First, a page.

Supreme Court Restores Trump-Era Water Rule

In a 5-4 decision, the Supreme Court of the United States (SCOTUS) vacated a district court’s decision to strike down the Trump-era Section 401 Certification rule for the Clean Water Act (CWA), thereby reinstating it.

The decision granted an emergency stay, responding to an application filed March 21 by a group of states and energy industry associations against an October 2021 decision from the Northern District of California.

In their application, the groups contended that they would “suffer irreparable harm” as a result of the rule remaining in place, saying that certain states had a history of abusing it.

Section 401 has been utilized to block natural gas pipelines and other projects.

“This court’s immediate review is necessary because EPA is likely to finish its new rulemaking before a full appeal can be briefed and decided,” they wrote.

The response to the application came from environmental groups, Native American tribes, and other states opposed to the Trump-era rule.

They argued that the rule harmed the environment, as well as that it “upended half a century’s worth of regulatory practice under Section 401 and sought to drastically limit the role states and tribes could play in Section 401 reviews.”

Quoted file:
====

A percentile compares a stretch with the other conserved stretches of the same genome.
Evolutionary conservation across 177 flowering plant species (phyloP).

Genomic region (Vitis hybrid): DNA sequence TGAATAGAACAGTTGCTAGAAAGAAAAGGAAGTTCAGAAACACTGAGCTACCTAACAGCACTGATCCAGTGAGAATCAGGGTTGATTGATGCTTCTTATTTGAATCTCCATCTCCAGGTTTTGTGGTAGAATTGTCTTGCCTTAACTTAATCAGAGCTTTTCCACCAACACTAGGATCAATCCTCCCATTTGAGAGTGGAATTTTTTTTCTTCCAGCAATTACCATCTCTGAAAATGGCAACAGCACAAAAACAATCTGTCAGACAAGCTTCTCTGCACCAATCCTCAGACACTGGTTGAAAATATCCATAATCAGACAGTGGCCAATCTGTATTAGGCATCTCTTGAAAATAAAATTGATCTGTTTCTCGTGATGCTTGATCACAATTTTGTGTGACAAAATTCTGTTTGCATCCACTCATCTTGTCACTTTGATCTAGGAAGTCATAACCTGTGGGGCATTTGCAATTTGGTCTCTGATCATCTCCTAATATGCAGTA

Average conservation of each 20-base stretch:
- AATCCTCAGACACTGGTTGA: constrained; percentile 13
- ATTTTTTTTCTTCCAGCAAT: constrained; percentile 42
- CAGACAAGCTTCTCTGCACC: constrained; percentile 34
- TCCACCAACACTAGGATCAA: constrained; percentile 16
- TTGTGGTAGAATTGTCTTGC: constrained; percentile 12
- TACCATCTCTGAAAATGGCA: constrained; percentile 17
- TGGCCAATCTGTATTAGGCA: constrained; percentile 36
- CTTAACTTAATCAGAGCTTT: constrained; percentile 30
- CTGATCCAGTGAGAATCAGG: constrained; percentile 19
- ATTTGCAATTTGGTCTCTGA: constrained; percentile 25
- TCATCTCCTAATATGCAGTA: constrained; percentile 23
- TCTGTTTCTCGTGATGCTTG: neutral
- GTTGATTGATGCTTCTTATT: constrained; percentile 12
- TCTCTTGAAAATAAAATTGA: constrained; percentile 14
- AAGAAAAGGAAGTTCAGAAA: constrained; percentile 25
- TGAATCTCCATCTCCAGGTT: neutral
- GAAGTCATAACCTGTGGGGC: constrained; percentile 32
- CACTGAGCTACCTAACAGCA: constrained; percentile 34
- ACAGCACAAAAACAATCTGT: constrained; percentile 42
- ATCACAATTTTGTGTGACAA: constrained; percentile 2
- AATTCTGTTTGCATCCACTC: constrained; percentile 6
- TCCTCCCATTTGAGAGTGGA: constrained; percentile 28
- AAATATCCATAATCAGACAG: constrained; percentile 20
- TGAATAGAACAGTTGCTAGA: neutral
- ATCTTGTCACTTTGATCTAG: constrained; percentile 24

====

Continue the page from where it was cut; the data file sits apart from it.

Notably, the October decision came as the Biden administration’s Environmental Protection Agency (EPA) had already started to assess the Trump-era rule in June 2021. While the Environmental Protection Agency (EPA) and two other district courts had merely sought to remand the rule, the Northern District’s decision vacated it entirely.

The Biden administration’s EPA can continue to rewrite the rule as planned. The agency has indicated that it intends to issue a proposed rule this spring and a final rule by the spring of 2023.

The foundation for the restored 2020 rule lies in a 2019 executive order (EO) from then-President Trump, EO 13868. In it, Trump ordered Section 401 to be revisited, saying it and associated regulations “are hindering the development of energy infrastructure.”

Associate Justices Clarence Thomas, Samuel Alito, Neil Gorsuch, and Amy Coney Barrett made up the majority that granted the application.

Chief Justice John Roberts joined the court’s liberal justices in a dissent authored by Justice Elena Kagan.

Kagan argued that the applicants had not provided sufficient evidence of irreparable harm.

“An applicant must show more than a likelihood of prevailing on the merits in the appellate court. It must also show an exceptional need for immediate relief. That means the applicant must (at the least) present evidence of irreversible injury–harm occurring during the appeals process that cannot be later redressed,” she wrote.

Kagan later stated that the energy industry associations and states that applied for the say “have not identified a single project that a State has obstructed in the five months since the District Court’s decision” or “cited a single project that the court’s ruling threatens, or is likely to threaten, in the time before the appellate process concludes.”

She concluded by stating that her colleagues’ decision to grant relief “renders the Court’s emergency docket not for emergencies at all.”

Nathan Worcester


Nathan Worcester is an environmental reporter at The Epoch Times.

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